by Rachael Cudlitz
Last winter, in a moment of weakness, I promised the children a holiday at the beach. The trip wasn’t mentioned all spring, and I’d foolishly assumed it’d slipped the boys’ minds. We’d all been so consumed with baseball and hating school, I’d forgotten the promise myself, content to plan a summer filled with lifeguarded days at the public pool and the low-rent summer camp run by the city. But not two days after they’d been released from the clutches of Jefferson Elementary, my young boys engaged in a relentless campaign of whining and badgering until I showed them proof of lodging and pinkie promised styrofoam boogie-boards upon arrival.
There were times in preparing for this trip I seriously thought about walking into the street with the intention of being hit by a bus. Not fatally mind you – just whacked hard enough to land myself in traction for a fortnight. Long enough to avoid the ridiculousness of my current situation: massive bum displayed to the world on Mission Beach, sweat prickling across my brow like beetles. Instead, I’d be surrounded by the ping and pull of various medical machines, lulled in to a desperate dream my actual life was different than the one I seem to be living. I’d dream myself living the life promised years ago. The life shattered when my husband died and I was left alone. What keeps me from desperation is practicality. Who would care for my children? I’ve no family to speak of. A neighbor, perhaps? The state? No, better to walk through the door of my misery and let the children have their fun. No one will suffer but me.
Now sitting under a battered, oversized umbrella, watching the boys as they splash at the water’s edge and dig large pits in the sand, I know I’ve made the right decision to live up to my promise. I don’t even scold them when they beat each other about with the boards. Boys will be boys after all.
Close to the water’s edge a cluster of teenagers gather and claim territory. They’ve come in twos and threes, each group dragging long boards and coolers. Every one of them birthed by Gods. Boys tall and toned, covered in long lean muscle, casually flex and stretch as they talk and saunter down to the waterline. Girls equal in their perfection, tanned with tight bellies, giggle as their high ponytails swish across their backs and tickle the knotted bows of string bikinis. I can’t help but think it a travesty how high and round a teenage girl’s breasts can be. Warm globes filled with so much promise, but in the end – simply the height of false advertising. Nurse a child or two and things shift dramatically. Everyone’s disappointed then.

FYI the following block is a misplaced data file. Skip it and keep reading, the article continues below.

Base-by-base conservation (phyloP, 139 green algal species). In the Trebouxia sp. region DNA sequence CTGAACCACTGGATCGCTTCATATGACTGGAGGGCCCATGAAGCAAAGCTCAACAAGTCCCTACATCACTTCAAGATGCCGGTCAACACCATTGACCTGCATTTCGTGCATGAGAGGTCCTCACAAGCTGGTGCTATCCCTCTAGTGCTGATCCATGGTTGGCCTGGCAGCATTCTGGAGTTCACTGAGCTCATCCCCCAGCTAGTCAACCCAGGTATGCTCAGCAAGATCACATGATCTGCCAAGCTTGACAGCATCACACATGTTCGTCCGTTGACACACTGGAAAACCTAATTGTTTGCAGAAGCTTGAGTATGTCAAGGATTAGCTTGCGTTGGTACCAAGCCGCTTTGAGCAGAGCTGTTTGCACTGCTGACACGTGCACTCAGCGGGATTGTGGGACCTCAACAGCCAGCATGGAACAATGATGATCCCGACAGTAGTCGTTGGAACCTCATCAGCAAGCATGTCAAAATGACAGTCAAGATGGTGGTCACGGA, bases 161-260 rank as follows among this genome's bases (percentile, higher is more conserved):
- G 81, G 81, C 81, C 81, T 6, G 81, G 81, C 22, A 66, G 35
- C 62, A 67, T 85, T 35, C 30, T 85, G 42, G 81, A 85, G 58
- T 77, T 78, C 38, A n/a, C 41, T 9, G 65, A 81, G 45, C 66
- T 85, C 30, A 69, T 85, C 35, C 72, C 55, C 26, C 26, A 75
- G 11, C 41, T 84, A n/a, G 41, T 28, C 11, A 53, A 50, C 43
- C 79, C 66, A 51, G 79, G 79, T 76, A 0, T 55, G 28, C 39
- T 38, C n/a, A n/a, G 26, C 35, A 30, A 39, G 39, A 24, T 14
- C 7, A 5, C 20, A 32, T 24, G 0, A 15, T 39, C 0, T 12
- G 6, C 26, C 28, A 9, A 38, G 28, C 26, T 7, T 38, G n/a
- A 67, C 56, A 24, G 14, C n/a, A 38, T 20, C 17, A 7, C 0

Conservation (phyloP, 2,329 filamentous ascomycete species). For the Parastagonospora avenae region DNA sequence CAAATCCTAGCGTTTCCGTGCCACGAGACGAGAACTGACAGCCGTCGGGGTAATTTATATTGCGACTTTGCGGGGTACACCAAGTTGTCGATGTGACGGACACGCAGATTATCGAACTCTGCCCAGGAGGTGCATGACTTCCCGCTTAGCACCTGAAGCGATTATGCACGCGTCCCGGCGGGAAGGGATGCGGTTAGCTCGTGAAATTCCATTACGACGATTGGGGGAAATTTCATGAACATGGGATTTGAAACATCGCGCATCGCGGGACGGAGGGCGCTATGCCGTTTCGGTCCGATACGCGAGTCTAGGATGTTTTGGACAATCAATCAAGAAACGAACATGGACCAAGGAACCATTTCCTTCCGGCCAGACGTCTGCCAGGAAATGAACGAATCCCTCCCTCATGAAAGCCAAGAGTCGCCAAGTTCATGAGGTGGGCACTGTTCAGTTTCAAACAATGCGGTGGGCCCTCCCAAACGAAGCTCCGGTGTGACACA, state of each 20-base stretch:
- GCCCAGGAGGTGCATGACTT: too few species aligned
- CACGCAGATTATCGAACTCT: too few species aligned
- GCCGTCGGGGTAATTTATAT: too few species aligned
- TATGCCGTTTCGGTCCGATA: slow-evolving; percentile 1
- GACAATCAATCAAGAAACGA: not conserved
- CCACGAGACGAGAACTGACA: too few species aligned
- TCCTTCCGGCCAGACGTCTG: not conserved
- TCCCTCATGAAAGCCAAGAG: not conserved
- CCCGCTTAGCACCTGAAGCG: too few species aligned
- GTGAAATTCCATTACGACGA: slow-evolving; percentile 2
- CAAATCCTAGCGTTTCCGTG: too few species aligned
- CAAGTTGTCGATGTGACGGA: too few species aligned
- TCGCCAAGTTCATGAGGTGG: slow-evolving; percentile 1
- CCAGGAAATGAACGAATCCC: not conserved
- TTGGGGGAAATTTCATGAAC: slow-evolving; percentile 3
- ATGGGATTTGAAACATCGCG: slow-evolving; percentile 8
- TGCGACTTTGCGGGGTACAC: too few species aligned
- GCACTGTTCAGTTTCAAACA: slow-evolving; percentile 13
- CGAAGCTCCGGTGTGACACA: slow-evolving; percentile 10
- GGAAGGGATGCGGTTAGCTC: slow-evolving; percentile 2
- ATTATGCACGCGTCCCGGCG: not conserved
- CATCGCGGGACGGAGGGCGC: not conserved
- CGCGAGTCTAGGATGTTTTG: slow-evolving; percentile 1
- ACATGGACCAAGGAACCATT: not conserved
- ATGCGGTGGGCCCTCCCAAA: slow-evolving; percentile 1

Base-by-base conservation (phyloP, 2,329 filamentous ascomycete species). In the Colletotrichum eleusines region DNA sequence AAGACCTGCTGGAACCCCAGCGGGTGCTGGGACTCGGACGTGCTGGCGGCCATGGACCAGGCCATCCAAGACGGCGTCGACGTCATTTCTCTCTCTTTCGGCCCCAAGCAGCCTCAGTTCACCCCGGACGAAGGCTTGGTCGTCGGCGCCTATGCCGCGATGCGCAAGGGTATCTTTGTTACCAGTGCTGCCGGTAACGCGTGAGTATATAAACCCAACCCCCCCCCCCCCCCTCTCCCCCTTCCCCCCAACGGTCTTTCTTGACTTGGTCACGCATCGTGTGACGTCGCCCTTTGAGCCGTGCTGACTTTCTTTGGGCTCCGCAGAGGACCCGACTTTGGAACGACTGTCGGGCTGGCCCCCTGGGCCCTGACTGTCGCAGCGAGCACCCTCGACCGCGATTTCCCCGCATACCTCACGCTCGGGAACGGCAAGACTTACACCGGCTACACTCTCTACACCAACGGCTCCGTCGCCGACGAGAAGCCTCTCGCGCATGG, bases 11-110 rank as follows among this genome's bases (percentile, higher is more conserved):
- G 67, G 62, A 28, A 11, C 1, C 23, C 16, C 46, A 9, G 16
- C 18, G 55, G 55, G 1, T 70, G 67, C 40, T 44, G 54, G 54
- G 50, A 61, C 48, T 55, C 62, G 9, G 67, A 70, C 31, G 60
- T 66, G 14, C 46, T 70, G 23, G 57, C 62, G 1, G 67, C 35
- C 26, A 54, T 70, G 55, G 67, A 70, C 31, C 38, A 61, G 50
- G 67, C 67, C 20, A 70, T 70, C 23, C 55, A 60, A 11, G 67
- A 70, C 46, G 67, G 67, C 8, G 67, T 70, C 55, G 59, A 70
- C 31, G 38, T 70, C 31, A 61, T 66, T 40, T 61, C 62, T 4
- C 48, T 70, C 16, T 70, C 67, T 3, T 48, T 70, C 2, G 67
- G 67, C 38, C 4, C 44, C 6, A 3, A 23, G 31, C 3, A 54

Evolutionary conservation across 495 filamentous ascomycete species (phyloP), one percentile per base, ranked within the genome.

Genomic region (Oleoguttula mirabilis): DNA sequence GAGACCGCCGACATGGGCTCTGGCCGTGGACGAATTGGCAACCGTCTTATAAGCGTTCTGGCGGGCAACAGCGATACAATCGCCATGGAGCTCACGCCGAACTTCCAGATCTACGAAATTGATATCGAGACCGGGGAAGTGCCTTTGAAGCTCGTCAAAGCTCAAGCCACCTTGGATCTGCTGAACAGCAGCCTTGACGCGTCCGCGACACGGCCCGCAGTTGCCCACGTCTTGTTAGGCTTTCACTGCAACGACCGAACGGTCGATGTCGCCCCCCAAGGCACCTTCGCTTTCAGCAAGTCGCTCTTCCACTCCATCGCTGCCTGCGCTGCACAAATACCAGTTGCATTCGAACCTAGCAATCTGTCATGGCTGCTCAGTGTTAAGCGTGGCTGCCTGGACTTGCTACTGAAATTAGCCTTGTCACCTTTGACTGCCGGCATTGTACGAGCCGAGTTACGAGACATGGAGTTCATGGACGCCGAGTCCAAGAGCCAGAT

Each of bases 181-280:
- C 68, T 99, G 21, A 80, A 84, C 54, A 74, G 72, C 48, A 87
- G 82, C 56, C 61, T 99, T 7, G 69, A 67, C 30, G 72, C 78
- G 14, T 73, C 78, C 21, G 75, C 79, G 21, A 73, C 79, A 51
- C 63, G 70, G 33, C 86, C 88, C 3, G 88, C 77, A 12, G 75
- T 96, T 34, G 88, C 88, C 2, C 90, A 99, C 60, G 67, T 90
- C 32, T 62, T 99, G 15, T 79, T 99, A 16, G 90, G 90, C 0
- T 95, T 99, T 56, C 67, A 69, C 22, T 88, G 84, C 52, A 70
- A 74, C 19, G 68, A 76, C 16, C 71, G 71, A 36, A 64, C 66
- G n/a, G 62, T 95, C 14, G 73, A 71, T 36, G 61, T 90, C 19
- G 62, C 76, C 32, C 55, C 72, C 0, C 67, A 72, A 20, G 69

Wrangling a seven- and ten-year-old is more than I can take most days. Add the planning, the gear, the slow difficult trek across the sand, the constant comforting bake of the sun, and I feel myself pulled under by a heavy wave of exhaustion. Sleeping could be disastrous. I deliberately shift into an uncomfortable position – elbows grinding into the sand, a bright, green plastic shovel pressed into my hip – just to keep myself lucid.
I marvel at how strangely sound travels at the beach. The churning of the ocean waves and the whisper of the constant wind deadens hearing. My ears feel like they’re filled with cotton wool. Children not ten feet away sound like they’re miles off and I only discover people walking close when a sprinkle of sand scatters across my towel. Seagulls with their high mournful screams sound more like memories than actual birds fighting over an abandoned picnic lunch. And yet, through this deafness I hear snippets of conversation. A woman twenty paces away asks her husband to pass her a sandwich. An infant bothered by the sun mews. Wicked laughter from the cluster of teens, echoes over the sound of the pounding surf and slowly drifts passed my towel before it’s lifted and scattered by the ocean breeze. Maybe it’s a feature of the wind, or perhaps I’m being selective, but as I roll and shift on my towel I know the teens churlish laughter is for me. The wind carries it right to my ears, I cannot help but hear them.
. . . . . . . . . . . . . . . The complete story is available in the Askance collection “Saltwater And Other Stories“.
Rachael Cudlitz resides in Los Angeles. She attended CalArts, receiving a BA in Theatre. A degree she no longer uses as she has spent most of the last 21 years parenting and traveling the world. She started writing seriously four years ago and loves the challenge of both short and long form. She has just completed her first novel Mother’s Girl, a Magical Realism Mystery and is currently working on the sequel The Girl in the Cage. Her first published short story, Some Souls Stay, recently appeared in the anthology Lost Souls, by Flametree Press.
Beach glasses photo credit: Sai Kiran Anagani via Unsplash.
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You might also like Blueprint For The End Of The World, another story from the Winter Story Competition.